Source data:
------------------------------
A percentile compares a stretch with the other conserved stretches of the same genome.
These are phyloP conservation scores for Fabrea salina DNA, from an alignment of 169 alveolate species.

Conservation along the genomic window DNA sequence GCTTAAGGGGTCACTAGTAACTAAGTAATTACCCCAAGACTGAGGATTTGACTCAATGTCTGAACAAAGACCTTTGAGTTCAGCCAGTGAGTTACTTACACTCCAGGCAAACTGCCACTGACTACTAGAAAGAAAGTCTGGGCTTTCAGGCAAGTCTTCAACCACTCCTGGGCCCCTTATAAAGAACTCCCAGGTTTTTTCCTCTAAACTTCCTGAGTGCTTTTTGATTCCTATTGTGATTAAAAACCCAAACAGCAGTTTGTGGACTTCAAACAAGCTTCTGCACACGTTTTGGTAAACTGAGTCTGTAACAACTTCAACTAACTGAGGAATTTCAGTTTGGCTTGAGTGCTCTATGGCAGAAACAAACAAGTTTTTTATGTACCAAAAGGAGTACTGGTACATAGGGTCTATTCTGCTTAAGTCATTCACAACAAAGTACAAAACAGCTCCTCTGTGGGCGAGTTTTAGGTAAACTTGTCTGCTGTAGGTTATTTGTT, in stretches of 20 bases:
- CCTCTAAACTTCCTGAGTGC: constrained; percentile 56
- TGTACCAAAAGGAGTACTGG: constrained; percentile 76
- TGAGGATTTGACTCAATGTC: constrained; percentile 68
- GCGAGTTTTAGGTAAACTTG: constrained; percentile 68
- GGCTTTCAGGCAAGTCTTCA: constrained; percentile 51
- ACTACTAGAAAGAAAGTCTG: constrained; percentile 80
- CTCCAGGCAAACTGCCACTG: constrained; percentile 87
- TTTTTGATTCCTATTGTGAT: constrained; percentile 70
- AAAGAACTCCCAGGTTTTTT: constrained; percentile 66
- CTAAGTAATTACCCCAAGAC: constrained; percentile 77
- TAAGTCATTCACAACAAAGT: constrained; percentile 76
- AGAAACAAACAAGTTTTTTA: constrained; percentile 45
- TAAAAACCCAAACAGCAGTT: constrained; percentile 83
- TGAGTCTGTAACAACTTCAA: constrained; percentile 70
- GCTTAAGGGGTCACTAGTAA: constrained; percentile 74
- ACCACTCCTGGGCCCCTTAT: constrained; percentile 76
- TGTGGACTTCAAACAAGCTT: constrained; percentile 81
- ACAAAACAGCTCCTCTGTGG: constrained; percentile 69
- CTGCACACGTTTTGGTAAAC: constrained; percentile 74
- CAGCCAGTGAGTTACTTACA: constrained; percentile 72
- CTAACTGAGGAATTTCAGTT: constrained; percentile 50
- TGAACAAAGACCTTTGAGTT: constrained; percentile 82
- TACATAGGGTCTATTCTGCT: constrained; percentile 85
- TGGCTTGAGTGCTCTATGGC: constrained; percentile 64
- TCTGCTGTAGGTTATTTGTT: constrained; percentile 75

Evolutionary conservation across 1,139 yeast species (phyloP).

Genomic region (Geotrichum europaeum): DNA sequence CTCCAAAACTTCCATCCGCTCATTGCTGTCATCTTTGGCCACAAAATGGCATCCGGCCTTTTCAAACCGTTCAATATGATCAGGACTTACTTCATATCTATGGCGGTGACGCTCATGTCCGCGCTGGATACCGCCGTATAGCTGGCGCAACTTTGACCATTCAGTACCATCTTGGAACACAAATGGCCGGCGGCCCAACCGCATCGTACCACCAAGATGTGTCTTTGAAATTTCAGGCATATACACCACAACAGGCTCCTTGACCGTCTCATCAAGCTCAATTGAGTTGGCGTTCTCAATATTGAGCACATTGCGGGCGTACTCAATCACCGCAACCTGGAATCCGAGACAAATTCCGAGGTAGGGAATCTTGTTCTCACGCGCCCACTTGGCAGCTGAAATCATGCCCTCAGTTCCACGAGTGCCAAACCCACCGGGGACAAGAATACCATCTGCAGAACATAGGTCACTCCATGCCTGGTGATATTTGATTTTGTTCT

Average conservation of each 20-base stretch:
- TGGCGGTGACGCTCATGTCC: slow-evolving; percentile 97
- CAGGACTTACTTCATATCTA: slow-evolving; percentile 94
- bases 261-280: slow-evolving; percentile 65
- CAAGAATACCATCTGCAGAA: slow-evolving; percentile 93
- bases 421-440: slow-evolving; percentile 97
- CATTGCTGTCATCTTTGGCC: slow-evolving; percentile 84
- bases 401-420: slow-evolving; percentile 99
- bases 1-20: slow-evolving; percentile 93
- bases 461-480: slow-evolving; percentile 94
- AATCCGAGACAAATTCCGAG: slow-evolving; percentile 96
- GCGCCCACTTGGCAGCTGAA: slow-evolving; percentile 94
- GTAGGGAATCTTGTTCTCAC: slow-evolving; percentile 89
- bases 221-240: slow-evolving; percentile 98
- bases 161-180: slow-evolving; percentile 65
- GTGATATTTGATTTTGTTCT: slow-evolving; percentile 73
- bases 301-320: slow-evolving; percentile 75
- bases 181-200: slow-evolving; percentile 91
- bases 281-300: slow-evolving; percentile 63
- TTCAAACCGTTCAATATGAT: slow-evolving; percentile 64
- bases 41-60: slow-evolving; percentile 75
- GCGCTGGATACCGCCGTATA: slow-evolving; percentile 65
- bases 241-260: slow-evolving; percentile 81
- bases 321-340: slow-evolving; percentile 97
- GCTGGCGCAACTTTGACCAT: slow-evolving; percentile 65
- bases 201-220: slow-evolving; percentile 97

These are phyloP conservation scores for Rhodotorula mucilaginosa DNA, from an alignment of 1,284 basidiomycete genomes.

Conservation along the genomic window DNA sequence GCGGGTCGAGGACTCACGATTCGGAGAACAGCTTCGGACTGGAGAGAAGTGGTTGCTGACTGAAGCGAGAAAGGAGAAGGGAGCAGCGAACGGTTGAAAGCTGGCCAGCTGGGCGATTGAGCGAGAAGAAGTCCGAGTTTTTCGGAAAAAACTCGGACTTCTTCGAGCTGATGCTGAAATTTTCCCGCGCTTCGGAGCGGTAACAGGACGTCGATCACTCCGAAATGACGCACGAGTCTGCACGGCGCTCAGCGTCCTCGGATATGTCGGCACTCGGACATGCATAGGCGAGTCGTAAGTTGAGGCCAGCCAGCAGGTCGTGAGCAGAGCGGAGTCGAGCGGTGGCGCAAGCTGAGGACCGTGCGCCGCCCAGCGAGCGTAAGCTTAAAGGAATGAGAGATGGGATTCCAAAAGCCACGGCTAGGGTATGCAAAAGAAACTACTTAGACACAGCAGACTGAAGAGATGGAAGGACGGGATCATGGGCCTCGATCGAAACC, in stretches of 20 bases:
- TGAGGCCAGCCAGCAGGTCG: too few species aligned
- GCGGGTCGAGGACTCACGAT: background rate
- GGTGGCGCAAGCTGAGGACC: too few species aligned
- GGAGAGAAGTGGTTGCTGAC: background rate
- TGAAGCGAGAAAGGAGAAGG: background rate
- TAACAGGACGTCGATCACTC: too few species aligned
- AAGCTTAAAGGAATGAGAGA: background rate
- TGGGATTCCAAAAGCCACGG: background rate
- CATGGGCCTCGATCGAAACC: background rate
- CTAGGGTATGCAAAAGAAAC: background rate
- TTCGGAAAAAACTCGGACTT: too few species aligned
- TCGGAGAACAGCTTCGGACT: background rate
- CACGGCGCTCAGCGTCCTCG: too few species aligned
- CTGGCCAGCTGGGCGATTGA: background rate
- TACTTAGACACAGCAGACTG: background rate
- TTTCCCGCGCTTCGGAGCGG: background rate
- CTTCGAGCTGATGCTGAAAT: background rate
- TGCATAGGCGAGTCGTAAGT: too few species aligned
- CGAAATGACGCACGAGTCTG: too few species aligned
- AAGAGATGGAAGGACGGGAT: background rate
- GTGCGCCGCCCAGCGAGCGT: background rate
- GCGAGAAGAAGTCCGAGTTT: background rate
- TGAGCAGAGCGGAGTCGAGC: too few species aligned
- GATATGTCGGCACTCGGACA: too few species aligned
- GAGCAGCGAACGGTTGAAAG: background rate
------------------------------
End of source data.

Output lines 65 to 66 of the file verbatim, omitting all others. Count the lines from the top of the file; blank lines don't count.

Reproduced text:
- AAGCTTAAAGGAATGAGAGA: background rate
- TGGGATTCCAAAAGCCACGG: background rate